Crime tsar Winston Roddick is urging people across North Wales to help him draw up a new blueprint for policing the area.
The North Wales Police and Crime Commissioner (pictured) wants all communities, groups and representative bodies have a stronger voice in telling the police what they think is most important and what they are most worried about.
Mr Roddick is updating his Police and Crime Plan and is keen for as many people as possible to be involved in the process.
The commissioner is organising a series of consultation meetings across the region so people can share their ideas.
Alternatively, residents unable to attend any of the meetings can respond via an online survey on his website www.northwales-pcc.gov.uk
All the meetings will be attended either by Mr Roddick or his deputy, Julian Sandham.
Mr Roddick said: "North Wales is one of safest places to live, work and visit in the UK. and I want to ensure we keep it that way.
"Crime in the area has been reduced in recent years and as Police and Crime Commissioner for North Wales, my job is to ensure this continues.
"My overriding objective, where I start from, is that people should feel secure at home and safe in public places and that the police should be visible and available when needed most.
“There is an open invitation to all parts of the community to share their views.
“As the North Wales Police and Crime Commissioner, I have statutory duty to consult local people on policing priorities.
“In consultation with the force, I draft an annual Police and Crime Plan and in order to do that the police and I need to be aware what local people believe the policing priorities should be.
"My aim is to ensure that the views, needs and expectations of all parts of our communities are reflected in the plan.
“I am accountable to the people when it comes to crime and anti-social behaviour so it is vitally important for me to find out what people think about how the region should be policed.
“The updated Police and Crime Plan will set out in plain English and Welsh the level of service people can expect to receive from their local police force.
"I meet with several individuals and organisations on a day to day basis and i do listen to their concerns and how we can improve the policing service.
"The most impactful changes that I have implemented to date have been as a direct result of what people have told me.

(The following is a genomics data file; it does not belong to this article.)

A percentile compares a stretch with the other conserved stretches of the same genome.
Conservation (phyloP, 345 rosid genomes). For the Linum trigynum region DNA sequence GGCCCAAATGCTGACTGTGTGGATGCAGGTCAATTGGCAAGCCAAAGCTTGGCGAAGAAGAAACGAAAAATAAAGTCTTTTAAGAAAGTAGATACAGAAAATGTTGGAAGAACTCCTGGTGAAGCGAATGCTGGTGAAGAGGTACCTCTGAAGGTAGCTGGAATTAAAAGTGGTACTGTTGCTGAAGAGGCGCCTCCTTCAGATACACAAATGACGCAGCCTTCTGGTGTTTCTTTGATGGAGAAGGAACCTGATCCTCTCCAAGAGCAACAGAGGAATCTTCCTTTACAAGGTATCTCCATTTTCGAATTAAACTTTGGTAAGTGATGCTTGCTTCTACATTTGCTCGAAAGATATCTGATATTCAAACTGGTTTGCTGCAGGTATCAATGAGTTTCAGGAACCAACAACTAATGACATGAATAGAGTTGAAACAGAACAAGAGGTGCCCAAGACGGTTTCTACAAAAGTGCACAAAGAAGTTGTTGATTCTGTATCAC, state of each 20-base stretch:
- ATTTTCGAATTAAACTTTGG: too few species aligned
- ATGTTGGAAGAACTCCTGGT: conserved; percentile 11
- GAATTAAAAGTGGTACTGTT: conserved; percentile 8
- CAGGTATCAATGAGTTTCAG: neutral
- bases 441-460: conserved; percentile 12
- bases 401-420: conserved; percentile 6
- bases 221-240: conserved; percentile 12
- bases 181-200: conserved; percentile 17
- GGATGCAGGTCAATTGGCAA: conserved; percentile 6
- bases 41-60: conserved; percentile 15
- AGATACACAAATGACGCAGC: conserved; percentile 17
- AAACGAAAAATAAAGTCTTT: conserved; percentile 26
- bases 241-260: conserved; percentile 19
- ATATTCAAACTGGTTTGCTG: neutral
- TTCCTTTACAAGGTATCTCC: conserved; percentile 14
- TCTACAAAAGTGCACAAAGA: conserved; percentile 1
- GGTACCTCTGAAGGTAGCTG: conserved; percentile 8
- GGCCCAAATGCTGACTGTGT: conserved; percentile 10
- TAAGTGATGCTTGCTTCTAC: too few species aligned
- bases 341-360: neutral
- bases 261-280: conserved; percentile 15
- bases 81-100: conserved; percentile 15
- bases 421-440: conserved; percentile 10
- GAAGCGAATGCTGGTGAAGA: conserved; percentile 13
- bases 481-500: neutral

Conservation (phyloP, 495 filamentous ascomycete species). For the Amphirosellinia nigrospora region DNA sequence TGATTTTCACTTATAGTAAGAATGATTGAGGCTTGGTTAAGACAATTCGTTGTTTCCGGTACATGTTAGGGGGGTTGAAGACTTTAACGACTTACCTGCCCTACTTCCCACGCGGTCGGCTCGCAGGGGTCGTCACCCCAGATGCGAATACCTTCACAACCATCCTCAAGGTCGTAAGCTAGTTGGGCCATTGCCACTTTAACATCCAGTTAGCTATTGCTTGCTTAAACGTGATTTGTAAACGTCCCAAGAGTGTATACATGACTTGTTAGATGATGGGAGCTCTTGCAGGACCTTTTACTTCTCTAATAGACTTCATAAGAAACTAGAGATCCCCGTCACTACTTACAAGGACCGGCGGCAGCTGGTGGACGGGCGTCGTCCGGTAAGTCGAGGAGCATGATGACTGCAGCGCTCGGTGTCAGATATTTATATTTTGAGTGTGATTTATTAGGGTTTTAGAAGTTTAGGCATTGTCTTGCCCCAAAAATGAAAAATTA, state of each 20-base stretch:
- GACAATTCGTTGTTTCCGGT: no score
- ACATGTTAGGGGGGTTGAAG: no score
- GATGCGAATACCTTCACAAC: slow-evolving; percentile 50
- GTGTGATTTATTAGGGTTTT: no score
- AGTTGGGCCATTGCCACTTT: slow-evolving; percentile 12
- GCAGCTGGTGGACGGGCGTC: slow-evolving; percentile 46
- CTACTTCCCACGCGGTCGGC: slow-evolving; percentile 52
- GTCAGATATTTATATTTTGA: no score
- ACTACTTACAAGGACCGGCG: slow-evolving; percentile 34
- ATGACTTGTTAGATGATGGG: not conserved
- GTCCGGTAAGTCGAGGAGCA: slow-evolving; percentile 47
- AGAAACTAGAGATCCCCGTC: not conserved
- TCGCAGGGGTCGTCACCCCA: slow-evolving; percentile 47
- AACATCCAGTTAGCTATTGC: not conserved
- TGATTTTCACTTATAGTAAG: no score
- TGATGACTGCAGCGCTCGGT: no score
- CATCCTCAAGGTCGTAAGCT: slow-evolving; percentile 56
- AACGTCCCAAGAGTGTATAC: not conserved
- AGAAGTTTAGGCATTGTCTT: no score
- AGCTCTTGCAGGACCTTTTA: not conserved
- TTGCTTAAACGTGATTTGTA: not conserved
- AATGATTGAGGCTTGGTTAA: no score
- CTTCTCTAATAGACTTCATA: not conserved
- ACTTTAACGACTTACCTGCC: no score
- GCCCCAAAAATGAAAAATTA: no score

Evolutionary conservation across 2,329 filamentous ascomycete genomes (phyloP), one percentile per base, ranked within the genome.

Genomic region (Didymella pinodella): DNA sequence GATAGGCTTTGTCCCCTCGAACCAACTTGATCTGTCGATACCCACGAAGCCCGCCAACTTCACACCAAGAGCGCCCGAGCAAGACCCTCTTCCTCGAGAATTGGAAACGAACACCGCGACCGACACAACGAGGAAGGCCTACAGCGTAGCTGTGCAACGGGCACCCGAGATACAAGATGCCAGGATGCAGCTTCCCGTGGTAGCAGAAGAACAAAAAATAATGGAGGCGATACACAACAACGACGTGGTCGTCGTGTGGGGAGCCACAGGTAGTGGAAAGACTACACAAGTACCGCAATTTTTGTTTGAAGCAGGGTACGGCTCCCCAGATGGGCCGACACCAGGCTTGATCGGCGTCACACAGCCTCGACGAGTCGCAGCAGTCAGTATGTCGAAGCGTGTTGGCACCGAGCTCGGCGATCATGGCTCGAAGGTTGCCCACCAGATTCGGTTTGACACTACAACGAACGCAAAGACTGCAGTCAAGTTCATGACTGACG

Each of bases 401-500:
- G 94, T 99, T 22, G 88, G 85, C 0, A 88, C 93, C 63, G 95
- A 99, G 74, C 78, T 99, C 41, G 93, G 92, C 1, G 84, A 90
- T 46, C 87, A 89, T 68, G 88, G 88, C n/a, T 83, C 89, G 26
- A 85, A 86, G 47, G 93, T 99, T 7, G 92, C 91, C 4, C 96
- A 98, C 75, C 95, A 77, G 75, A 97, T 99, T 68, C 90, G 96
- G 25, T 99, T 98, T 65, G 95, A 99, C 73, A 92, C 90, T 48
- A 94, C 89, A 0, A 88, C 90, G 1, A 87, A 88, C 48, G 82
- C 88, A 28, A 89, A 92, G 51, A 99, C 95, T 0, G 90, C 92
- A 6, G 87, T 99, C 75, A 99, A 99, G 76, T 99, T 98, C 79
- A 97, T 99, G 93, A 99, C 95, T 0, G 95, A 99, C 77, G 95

"The rights and interests of victims will be at the heart of the Police and Crime Plan and with that in mind a new Victim Help Centre was established earlier this year and specialist teams have been set up to combat cyber-crime and child sexual exploitation.
"The dedicated rural crime team was created following the rural communities telling me that rural crime was not dealt with effectively in north Wales, this rural crime team is now well established in north Wales and has made an outstanding difference to tackling crime in rural communities.
"The plan will also focus on the rehabilitation of offenders with the aim reducing crime which will in turn mean there are fewer victims of crime.
“The purpose of the Police and Crime Plan is to ensure the force is paying specific attention to those points which have been identified as crucial by the public, me and indeed by the force itself.
“An important part of my role as Commissioner will be to monitor the force’s compliance with the plan and I will be rigorous in holding them to account on behalf of the people of North Wales.
"There is no escaping the significant financial challenge that North Wales Police has already overcome.
"By the end of March 2016, over £24m will have been cut from its budget. It is therefore to their credit that North Wales Police have continued to perform so well during this time of unprecedented cutbacks.
"However, there is also no escaping the fact that the significant financial challenge will continue over the next five years.
"When taking into account the savings already achieved, and those to come, the public will recognise that it represents a challenge of great significance and one which will lead to a change in the way policing is carried out in North Wales."
* The meetings are being held Eirianfa, Denbigh, January 11, Glyndwr University in Wrexham, January 13 and at the Village Hall in Ruabon January 14.
Anybody wanting to contribute ideas can also do so via an online survey on the Commissioner's website www.northwales-pcc.gov.uk or they u can e-mail the Commissioner’s office OPCC@nthwales.pnn.police.uk or write to the Commissioner at Glan-Y-Don, Colwyn Bay, LL29 8AW.
A paper copy of the survey is available by contacting the OPCC and at front counters of main police stations. The deadline for submissions is January 15.
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